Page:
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Press Release

Chicago Man Sentenced to Seven and a Half Years in Federal Prison for Attempting To Provide Material Support to ISIS

For Immediate Release
U.S. Attorney's Office, Northern District of Illinois

CHICAGO — A federal judge today sentenced a Chicago man to seven and a half years in federal prison for attempting to provide material support to the Islamic State of Iraq and al-Sham (ISIS).

A jury last year convicted THOMAS OSADZINSKI, 23, after a trial in U.S. District Court in Chicago.  U.S. District Judge Robert W. Gettleman ordered that the prison term be followed by ten years of court-supervised release.

The sentence was announced by John R. Lausch, Jr., United States Attorney for the Northern District of Illinois; Matthew G. Olsen, Assistant Attorney General for National Security at the U.S. Department of Justice; and John S. Morales, Acting Special Agent-in-Charge of the Chicago Field Office of the FBI. 

The case was investigated by the Chicago Joint Terrorism Task Force, which is comprised of federal, state and local law enforcement agencies.  The government was represented by Assistant U.S. Attorneys Barry Jonas and Melody Wells of the Northern District of Illinois, and Alexandra Hughes, Trial Attorney of the National Security Division’s Counterterrorism Section.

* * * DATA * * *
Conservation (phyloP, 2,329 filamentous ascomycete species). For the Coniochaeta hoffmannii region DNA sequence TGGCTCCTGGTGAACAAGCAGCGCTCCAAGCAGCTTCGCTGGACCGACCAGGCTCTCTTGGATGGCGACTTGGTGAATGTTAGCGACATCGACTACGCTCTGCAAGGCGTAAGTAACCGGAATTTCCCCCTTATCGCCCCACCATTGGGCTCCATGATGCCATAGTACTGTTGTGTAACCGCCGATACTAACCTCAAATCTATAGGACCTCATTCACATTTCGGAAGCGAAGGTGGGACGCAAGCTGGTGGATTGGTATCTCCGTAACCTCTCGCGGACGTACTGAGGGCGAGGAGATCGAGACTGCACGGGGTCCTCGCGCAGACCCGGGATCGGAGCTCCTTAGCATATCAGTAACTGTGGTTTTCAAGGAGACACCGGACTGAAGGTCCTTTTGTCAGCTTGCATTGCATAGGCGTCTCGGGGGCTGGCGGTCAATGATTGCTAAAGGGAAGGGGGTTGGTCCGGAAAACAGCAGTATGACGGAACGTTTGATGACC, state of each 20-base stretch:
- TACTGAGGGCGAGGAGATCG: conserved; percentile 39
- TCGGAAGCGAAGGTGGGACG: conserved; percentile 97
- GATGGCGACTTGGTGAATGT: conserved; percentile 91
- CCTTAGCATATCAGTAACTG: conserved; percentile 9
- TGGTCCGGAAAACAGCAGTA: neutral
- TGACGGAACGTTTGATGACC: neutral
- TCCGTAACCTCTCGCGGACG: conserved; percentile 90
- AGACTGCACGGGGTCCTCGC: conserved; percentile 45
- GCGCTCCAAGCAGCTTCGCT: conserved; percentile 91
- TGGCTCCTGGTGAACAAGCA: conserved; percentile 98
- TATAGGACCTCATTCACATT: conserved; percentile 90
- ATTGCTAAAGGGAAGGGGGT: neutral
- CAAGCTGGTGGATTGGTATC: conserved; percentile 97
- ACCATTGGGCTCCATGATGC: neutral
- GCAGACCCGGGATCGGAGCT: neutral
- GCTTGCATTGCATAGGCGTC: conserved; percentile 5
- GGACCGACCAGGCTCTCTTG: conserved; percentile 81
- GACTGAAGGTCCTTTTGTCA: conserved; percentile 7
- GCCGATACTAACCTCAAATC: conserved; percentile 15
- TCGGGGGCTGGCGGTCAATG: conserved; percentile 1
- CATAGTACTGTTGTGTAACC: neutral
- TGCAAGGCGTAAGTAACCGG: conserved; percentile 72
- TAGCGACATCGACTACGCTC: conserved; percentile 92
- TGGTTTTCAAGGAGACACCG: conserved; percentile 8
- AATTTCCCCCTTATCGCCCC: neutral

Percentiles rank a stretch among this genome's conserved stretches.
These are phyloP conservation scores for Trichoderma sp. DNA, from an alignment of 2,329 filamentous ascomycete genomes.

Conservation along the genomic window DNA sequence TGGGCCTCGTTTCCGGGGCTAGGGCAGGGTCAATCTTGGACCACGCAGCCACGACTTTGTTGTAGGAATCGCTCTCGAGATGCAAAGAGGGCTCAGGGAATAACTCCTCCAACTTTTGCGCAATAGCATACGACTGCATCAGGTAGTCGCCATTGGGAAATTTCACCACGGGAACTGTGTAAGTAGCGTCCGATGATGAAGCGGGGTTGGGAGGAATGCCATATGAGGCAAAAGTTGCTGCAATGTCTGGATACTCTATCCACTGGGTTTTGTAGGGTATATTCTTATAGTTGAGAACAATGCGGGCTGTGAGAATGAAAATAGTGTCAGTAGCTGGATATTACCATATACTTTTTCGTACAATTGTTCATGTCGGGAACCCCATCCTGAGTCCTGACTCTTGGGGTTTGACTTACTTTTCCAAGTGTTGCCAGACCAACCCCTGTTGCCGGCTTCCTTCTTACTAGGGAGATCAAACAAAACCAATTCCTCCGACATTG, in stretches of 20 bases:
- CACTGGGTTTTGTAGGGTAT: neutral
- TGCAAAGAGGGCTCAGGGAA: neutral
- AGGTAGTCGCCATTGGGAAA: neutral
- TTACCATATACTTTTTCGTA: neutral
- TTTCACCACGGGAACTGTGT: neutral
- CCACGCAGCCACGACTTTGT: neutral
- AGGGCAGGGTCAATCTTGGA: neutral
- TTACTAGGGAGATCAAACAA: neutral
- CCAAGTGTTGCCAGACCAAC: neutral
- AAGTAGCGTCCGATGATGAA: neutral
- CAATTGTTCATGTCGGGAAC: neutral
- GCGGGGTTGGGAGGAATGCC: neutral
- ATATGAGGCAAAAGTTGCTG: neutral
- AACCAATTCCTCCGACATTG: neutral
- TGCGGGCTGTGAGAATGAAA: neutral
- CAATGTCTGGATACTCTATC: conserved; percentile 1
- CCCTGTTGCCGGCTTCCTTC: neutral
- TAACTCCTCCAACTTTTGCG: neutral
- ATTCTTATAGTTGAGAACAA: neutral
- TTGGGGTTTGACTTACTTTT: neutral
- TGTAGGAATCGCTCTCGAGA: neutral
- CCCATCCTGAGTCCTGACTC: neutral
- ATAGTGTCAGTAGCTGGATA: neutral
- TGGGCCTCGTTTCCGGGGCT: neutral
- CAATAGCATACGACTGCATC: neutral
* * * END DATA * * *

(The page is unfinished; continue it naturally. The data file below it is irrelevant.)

Evidence presented at trial revealed that ISIS and its supporters disseminated the terror group’s propaganda materials on social media to recruit fighters and inspire violence against the United States and other countries.  Many social media platforms removed ISIS media content due to the violent nature of the materials.  Osadzinski, a U.S. citizen, designed, used, and taught a process using a computer script to make ISIS propaganda more conveniently disseminated online.  The process would automatically copy and preserve ISIS media postings in an organized format, allowing social media users to continue to conveniently access and share the content.

Osadzinski in 2019 shared his script – and instructions for how to use it – with individuals whom he believed to be ISIS supporters and members of pro-ISIS media organizations.  Unbeknownst to Osadzinski, the individuals were actually covert FBI employees and a person confidentially working with law enforcement.

Updated November 17, 2022

National Security